That dramatic good-news study -- showing an actual recent decline in the proportion of children living with single mothers -- has been posted on the Center on Budget and Policy Priorities site. ... The study is written by Allen Dupree and Wendell Primus. In an interview with USAT's Walter Shapiro, Primus gets significant honesty points by giving some credit to the 1996 welfare reform. (Primus, remember, was one of three Clinton administration officials who quit when Clinton signed the welfare bill.) ... (6/15)

Doesn't Rep. Gary Condit recognize that his hair-trigger, combative non-denial denials of an affair with Chandra Levy aren't just self-destructive politically, if (as Levy's parents now seem to believe) there really was a romance going on. They're also making it seem more and more plausible that Condit really did have something to do with her disappearance. After all, why might Condit wish her to disappear? (Not that he does, but if he did, why would he?) Answer: Because he wouldn't want potentially damaging news of their affair to become known. Well, gee, he's obviously not sensitive on that point, is he? ... If Condit had just admitted the affair and apologized, his possible motive would have evaporated too, in terms of public plausibility. ... If you were Condit's lawyer, wouldn't you point this out to him? ... (6/15)

Why The New Republic isn't The American Prospect, yet: TNR's Michelle Cottle points out that the federal special-ed program -- the "principle" that Jim Jeffords switched parties over -- is "a disaster," often shunting minorities and those with vaguely-defined disabilities into study-hall ghettos from which only 5 percent ever escape. ... Cottle says Bush "was on to something" when he offered Jeffords $100 billion in funding if he'd accept a reform commission. Jeffords refused, and thanks to his switch, the program will probably never be reformed. ... Unasked question: Would TNR's Candidate-for-Life, Al Gore, have even attempted reform of special-ed? ... (6/14)

Missing intern update: The mother is turning against the Congressman! ... Still not a story, Howie? ... (6/14)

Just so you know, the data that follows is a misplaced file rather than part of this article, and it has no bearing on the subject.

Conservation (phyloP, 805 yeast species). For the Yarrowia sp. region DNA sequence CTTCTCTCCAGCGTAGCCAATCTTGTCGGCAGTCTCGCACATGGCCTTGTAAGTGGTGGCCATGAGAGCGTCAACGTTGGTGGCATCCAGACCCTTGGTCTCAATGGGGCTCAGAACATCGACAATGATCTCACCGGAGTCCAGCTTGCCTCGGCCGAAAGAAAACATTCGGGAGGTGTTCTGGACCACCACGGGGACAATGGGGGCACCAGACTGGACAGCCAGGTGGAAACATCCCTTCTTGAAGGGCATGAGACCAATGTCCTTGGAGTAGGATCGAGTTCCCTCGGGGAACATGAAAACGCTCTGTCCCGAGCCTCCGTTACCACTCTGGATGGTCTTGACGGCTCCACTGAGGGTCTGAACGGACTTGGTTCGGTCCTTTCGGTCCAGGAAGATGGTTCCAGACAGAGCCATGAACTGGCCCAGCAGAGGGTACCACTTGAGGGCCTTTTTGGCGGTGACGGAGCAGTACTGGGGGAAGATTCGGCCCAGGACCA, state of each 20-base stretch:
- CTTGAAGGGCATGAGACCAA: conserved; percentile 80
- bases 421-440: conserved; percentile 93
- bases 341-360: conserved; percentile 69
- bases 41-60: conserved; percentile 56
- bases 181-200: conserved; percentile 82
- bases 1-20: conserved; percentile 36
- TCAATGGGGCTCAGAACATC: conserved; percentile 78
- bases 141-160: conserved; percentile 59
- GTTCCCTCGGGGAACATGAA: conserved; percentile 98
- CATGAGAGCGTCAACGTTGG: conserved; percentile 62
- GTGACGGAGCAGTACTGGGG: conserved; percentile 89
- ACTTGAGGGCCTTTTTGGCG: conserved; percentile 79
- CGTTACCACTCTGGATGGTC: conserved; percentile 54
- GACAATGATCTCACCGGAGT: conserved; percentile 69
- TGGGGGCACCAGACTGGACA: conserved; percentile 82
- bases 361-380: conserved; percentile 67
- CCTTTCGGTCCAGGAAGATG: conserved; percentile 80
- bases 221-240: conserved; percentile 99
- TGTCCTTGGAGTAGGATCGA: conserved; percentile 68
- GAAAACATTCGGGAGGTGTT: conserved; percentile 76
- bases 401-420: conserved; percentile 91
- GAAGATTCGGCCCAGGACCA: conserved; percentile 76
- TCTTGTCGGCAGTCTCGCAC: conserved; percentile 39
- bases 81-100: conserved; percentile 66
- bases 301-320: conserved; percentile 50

Harold Meyerson of L.A. Weekly is moving to Washington, D.C. to become executive editor of The American Prospect, the liberal biweekly into which Bill Moyers has poured $11.5 million and made pretty close to zero impact on the national political debate. Dan Kennedy's coverage suggests that Meyerson's hiring--and the expansion of the Boston-based mag's D.C. office--is a well-considered attempt to de-Kuttnerize the tedious, doctrinaire publication. ... It will be fun to watch Meyerson adapt to (and maybe even help alter) Beltway customs. Here are some unsolicited tips:

1. Try talking about "California's progressive mosaic," or "worker and public power, at a time of capital supremacy" at a few dinner parties and see how often you get invited back! (Actually, you might -- they like the idea of "capital supremacy" in Washington. It means they're more important than New York, right?) ...

2. Usually the rule when appearing on TV is to just ignore the interviewer's question and say what you have to say. But Chris Matthews actually gets mad when you ignore his questions. If you try to answer them, you'll have him eating out of your hand in no time! ...

3. "We're not a publication with a line," you told Kennedy, speaking about The American Prospect. Have you heard of the new Slate feature, "Whopper of the Week"? ...